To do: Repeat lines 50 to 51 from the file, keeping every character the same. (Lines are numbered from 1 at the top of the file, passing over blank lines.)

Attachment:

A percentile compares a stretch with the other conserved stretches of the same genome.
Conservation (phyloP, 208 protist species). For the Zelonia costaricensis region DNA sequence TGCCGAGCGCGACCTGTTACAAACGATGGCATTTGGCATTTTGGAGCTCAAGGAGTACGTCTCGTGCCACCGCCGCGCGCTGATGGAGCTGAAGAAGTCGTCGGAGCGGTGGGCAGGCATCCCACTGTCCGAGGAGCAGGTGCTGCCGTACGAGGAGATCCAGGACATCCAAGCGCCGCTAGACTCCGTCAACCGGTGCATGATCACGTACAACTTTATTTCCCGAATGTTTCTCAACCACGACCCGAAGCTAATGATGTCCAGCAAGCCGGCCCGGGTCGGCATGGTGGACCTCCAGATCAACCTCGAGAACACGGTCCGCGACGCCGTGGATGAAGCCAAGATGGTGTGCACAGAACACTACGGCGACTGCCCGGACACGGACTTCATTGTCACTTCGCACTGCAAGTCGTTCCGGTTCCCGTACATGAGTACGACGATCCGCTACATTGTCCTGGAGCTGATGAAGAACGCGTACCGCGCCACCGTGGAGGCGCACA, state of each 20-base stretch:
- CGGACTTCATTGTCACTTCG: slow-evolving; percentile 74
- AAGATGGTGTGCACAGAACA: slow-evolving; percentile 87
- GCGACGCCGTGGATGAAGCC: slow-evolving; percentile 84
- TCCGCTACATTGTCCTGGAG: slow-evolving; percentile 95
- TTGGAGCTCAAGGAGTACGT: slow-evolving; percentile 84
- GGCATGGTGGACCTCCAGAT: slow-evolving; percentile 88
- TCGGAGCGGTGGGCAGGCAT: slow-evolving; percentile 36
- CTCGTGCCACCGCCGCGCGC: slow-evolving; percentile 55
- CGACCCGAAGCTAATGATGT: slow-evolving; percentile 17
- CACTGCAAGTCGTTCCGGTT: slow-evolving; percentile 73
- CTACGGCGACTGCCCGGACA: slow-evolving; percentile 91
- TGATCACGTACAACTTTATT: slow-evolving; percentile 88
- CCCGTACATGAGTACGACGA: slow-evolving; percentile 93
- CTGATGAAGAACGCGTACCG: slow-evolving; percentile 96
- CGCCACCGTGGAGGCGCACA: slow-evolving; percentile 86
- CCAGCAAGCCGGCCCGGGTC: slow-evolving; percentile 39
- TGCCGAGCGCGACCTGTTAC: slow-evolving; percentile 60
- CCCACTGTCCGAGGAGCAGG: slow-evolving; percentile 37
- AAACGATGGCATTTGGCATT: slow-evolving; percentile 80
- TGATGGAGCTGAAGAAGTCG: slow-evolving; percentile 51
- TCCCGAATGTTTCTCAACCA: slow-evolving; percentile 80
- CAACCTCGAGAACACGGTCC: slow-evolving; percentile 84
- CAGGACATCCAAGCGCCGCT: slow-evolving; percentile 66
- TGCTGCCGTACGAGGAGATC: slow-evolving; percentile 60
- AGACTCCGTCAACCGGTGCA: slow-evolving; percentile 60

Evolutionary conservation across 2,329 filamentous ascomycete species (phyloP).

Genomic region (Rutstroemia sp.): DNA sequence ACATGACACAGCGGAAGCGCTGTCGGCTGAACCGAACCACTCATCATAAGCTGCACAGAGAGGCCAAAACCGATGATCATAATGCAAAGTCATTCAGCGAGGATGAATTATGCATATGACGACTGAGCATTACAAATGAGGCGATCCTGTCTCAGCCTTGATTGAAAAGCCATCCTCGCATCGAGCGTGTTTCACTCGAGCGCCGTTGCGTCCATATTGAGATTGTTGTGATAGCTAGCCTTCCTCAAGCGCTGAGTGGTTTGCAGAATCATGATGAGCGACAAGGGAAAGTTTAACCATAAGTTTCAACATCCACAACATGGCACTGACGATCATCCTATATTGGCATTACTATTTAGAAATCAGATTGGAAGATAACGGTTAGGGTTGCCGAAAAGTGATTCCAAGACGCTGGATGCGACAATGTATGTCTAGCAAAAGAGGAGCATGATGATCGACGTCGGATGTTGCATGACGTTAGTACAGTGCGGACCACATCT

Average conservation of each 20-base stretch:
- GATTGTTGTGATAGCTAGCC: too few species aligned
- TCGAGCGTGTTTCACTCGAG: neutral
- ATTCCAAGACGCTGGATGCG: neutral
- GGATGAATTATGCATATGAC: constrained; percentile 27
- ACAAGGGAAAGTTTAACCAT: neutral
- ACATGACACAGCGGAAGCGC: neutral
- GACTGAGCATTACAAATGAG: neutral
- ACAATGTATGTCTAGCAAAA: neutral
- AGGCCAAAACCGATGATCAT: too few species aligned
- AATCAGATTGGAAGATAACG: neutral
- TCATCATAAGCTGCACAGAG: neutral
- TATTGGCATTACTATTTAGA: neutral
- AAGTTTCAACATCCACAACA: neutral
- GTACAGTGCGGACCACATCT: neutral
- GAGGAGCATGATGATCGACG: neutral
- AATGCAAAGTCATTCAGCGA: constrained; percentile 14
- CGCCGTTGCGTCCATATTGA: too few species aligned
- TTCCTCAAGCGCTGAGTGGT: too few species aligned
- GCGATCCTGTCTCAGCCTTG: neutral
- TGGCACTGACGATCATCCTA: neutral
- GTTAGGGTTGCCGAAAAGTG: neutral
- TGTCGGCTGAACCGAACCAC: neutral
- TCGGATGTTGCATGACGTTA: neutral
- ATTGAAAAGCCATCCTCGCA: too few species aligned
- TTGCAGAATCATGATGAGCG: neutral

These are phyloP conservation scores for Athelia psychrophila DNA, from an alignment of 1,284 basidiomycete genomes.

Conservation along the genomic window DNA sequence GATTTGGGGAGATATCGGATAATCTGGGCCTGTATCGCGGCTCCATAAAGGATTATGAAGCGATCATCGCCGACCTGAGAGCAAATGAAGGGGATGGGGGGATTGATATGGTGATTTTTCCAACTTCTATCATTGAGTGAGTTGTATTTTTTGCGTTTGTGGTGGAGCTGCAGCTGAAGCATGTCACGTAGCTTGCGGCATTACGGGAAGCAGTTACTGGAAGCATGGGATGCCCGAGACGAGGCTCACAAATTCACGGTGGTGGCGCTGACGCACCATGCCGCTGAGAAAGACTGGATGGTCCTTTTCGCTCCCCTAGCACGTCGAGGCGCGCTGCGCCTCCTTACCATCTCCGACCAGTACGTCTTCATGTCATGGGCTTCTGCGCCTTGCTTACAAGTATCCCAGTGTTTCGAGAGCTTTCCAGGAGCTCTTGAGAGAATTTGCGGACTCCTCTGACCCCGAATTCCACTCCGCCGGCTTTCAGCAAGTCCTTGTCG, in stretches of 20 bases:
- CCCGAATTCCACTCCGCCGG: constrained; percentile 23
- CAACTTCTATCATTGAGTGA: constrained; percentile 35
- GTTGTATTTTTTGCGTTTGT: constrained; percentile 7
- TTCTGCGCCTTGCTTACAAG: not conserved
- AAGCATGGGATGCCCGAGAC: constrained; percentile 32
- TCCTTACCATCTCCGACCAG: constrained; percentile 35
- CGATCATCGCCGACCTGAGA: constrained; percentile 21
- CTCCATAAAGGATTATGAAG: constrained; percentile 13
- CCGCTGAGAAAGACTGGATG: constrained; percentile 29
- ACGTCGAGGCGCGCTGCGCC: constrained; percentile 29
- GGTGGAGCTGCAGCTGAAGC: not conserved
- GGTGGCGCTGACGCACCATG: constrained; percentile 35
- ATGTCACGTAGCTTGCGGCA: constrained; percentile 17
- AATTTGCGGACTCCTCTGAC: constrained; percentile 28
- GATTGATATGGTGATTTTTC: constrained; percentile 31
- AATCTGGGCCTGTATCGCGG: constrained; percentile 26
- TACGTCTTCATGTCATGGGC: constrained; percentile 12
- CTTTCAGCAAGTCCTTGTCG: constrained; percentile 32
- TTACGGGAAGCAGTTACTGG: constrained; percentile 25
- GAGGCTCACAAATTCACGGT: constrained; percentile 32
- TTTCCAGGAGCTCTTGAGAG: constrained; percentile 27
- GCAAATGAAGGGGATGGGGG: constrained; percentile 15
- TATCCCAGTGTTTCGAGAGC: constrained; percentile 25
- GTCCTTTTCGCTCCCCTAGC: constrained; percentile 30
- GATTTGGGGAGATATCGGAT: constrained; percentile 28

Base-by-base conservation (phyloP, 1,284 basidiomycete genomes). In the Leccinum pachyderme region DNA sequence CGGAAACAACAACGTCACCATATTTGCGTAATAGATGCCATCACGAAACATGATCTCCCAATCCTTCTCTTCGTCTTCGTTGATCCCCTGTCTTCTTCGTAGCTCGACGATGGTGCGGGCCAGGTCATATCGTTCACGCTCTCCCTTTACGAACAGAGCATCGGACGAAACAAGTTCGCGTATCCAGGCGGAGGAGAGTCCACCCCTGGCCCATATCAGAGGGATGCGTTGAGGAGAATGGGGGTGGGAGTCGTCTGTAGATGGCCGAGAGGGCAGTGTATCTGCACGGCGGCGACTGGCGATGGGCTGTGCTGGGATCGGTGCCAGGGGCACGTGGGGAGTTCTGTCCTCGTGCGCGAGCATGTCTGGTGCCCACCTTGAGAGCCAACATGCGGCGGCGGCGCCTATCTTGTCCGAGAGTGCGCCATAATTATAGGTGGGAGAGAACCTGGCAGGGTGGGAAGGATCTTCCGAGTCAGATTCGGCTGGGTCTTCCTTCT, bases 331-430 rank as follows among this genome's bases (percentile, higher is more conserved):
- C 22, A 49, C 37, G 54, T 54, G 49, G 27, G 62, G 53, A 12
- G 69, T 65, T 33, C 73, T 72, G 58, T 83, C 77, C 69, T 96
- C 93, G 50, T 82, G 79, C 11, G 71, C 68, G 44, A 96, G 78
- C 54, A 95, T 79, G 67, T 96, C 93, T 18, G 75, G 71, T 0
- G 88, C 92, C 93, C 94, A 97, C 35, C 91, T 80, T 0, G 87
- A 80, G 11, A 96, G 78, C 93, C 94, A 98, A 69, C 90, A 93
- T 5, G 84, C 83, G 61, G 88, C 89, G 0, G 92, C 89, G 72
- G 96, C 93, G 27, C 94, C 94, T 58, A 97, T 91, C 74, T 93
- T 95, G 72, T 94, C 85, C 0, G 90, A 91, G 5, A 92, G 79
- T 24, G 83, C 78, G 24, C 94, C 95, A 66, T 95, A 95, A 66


- TGGCACTGACGATCATCCTA: neutral
- GTTAGGGTTGCCGAAAAGTG: neutral